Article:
Writer: Brian Buccellato / Artist: Toni Infante / Image Comics
After a short hiatus, Sons of the Devil returns and doesn’t skip a beat. Danger rests just under the surface of Travis Crowe’s life as he learns more about his estranged family, uncovering bits and pieces from his orphaned past, which – unbeknownst to him – is a terrifying mistake. While our troubled couple, Travis and Mel, mend their relationship and wrap their head around the relatively normal surprise of Mel’s pregnancy, they’re completely oblivious to the danger they’re inching towards. Travis’ estranged family? They happen to be born of a cult. And although Travis knows next to nothing about them, they know a whole lot about him. They’ve been watching over time, with far more than a passive interest. And soon, things are going to get real.
That’s where issue #6 picks up, with Travis steadily growing closer with his newfound half-sister, Jennifer, and learning what she knows about their family. Sons of the Devil has the ability to edge you close to danger without touching it, the anticipation bearing heavier than the danger itself, like when the Creature from the Black Lagoon lurks just below the swimmer in murky water, reaching up to touch their toes but pulling back as the woman begins to swim, completely oblivious. It’s the type of suspense that makes the viewer want to yell at their screen, or the reader yell at their book, because they know so much more and could save them so easily if only they were able to explain.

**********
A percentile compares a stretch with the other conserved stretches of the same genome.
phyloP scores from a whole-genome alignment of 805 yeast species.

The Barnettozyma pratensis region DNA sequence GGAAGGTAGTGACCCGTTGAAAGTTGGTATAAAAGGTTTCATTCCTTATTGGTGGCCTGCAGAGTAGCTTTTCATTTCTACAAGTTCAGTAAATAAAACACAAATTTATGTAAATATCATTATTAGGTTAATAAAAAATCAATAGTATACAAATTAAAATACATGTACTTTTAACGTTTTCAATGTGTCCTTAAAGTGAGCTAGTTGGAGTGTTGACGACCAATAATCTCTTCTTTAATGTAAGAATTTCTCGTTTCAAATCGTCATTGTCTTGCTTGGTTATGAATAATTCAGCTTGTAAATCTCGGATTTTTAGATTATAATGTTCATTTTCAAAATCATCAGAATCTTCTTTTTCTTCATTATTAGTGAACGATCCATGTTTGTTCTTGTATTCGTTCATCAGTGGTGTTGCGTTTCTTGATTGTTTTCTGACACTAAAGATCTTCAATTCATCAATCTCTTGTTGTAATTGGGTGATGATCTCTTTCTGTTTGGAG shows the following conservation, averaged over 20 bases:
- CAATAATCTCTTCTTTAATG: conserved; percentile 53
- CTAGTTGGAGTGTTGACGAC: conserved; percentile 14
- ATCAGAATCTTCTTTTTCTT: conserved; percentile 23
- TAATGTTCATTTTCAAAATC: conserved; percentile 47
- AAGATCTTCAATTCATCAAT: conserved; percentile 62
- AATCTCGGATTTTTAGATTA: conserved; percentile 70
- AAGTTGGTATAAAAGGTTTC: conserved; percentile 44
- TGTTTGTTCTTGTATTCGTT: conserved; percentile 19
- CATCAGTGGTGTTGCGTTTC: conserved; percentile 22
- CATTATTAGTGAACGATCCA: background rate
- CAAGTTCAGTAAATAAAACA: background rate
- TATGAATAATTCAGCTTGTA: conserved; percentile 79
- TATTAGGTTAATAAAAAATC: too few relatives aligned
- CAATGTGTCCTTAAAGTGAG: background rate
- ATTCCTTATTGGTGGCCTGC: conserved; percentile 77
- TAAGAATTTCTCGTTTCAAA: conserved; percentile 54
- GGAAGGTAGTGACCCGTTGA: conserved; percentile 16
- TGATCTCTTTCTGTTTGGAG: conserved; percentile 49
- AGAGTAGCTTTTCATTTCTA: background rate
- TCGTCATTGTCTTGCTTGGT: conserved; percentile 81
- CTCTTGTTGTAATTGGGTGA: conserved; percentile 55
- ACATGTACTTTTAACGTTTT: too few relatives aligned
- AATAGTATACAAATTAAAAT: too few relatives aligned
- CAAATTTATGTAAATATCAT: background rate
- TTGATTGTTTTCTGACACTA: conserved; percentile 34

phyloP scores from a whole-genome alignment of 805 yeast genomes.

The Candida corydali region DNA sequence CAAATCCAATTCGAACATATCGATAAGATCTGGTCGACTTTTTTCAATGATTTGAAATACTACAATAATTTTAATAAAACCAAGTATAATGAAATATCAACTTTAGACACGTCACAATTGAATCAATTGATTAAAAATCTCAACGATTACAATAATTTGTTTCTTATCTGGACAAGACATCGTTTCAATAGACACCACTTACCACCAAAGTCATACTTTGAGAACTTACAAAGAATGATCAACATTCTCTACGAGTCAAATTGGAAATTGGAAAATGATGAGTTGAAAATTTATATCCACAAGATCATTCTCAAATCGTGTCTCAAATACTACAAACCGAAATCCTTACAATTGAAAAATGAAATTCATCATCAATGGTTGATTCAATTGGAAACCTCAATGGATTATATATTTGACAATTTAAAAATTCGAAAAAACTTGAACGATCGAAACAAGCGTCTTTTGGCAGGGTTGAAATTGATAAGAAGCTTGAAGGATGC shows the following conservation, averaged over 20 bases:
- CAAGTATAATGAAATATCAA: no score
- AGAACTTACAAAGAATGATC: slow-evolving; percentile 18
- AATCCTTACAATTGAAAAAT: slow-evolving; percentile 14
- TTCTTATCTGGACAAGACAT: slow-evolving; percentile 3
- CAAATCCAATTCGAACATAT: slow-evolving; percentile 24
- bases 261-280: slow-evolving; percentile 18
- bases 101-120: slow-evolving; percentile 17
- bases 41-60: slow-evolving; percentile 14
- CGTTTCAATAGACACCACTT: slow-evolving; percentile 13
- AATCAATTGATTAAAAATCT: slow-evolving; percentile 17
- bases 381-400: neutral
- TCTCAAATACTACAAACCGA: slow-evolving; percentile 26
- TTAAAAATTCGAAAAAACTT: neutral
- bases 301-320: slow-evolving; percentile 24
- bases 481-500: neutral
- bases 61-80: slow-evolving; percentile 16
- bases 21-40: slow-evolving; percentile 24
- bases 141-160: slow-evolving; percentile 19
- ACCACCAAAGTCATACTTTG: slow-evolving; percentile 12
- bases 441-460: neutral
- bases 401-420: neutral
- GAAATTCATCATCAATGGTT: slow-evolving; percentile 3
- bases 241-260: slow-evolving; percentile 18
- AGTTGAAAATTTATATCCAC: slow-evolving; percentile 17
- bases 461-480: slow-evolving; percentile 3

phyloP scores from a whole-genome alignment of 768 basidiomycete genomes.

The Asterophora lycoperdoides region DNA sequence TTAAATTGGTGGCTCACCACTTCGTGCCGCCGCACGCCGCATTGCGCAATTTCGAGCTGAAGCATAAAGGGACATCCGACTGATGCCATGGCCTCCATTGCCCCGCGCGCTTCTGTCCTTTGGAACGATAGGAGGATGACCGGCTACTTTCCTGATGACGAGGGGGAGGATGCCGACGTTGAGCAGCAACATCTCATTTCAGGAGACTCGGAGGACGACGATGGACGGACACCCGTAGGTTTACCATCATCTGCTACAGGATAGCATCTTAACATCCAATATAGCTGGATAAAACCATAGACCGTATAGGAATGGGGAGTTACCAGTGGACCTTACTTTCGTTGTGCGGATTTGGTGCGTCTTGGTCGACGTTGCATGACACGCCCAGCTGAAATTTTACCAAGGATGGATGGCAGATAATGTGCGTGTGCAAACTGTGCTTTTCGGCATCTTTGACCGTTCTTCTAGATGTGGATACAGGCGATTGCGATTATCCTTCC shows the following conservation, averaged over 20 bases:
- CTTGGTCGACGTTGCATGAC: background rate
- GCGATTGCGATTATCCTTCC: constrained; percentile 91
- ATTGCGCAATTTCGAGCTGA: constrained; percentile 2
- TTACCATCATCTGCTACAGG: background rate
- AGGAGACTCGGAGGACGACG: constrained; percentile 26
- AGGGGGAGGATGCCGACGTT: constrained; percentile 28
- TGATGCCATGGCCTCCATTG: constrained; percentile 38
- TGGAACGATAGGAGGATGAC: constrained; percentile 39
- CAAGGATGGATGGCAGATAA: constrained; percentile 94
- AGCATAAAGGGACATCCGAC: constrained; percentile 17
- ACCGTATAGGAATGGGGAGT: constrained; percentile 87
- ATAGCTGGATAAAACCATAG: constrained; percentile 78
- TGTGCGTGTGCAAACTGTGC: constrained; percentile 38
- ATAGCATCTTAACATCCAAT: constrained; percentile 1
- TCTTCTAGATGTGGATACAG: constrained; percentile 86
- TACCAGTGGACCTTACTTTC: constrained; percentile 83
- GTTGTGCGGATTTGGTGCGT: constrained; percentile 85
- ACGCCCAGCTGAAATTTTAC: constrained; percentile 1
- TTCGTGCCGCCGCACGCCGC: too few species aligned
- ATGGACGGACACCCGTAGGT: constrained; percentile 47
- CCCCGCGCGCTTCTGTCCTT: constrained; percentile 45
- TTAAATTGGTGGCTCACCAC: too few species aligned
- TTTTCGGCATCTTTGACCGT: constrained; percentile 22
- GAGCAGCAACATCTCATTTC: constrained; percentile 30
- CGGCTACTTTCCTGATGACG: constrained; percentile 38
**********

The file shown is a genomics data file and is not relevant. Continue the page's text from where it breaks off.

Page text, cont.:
It might be most impressive that this book has been able to maintain the tension for this long. Through 5 issues neither Travis nor Mel have come to realize the danger they’re in; the proverbial Creature still swims under murky water and no one we care about has seen it. We do see what the cult is capable of though, and not only is it grotesque enough to make them chilling, but it’s so close that we think each time is THE time it’ll grab them by the foot and pull them under water for the horror to come. In that regard, Sons of the Devil has proved to have flawless pacing.
While Infante’s art continues to complement the tone, there are still some scenes where it feels more rushed than I would like – mid and long-range shots with scarce facial definition or unclear lines. That said, it’s a small concession given the expressiveness and intensity of every close shot, capturing the fear, anger, or despair of the moment. This book thrives at night and has its best scenes in the darkness; it was born in it, molded by it – Sons of the Devil is clearly among the initiated.
Buy two copies of this book and share one with a friend. You’ll need someone to talk about it with – this is a journey for two or more. At this point, the only major question is why Sons of the Devil isn’t being filmed by a major studio right now. This is a great book.
Reading Sons of the Devil? You can catch up on previous reviews here.